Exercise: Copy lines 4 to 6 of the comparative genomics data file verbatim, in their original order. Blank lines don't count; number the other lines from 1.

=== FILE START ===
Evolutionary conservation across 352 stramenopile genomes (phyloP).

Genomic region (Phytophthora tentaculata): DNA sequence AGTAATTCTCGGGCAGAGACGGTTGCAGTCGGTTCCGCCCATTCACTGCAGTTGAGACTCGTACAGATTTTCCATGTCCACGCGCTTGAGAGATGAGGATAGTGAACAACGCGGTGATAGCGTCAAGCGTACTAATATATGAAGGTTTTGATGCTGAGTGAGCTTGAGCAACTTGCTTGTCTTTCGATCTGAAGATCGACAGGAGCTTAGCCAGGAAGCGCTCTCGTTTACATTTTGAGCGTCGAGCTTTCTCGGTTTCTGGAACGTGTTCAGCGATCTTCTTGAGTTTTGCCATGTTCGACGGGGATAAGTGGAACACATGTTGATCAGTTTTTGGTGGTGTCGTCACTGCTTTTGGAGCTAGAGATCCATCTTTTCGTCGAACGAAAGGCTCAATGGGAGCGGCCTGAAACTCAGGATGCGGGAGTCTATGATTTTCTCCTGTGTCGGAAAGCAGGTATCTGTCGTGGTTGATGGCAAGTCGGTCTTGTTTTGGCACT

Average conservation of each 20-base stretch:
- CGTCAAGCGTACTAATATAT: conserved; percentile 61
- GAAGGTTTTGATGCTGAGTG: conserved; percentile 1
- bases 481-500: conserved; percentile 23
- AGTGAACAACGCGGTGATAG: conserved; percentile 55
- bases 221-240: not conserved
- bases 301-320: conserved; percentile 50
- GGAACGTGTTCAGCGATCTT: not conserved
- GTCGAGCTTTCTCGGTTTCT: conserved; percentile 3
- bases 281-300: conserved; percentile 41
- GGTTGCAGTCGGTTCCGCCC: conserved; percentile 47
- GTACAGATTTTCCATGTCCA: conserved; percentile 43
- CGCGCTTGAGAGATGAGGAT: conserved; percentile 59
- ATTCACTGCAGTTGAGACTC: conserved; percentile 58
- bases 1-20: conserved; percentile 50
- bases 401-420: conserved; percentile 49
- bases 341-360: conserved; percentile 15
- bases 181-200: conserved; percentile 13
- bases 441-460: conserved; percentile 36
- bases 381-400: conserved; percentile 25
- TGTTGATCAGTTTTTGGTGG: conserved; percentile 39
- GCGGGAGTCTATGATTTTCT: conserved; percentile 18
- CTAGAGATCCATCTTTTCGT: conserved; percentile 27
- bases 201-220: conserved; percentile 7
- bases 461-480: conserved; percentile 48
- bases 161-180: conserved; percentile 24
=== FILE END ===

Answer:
- CGTCAAGCGTACTAATATAT: conserved; percentile 61
- GAAGGTTTTGATGCTGAGTG: conserved; percentile 1
- bases 481-500: conserved; percentile 23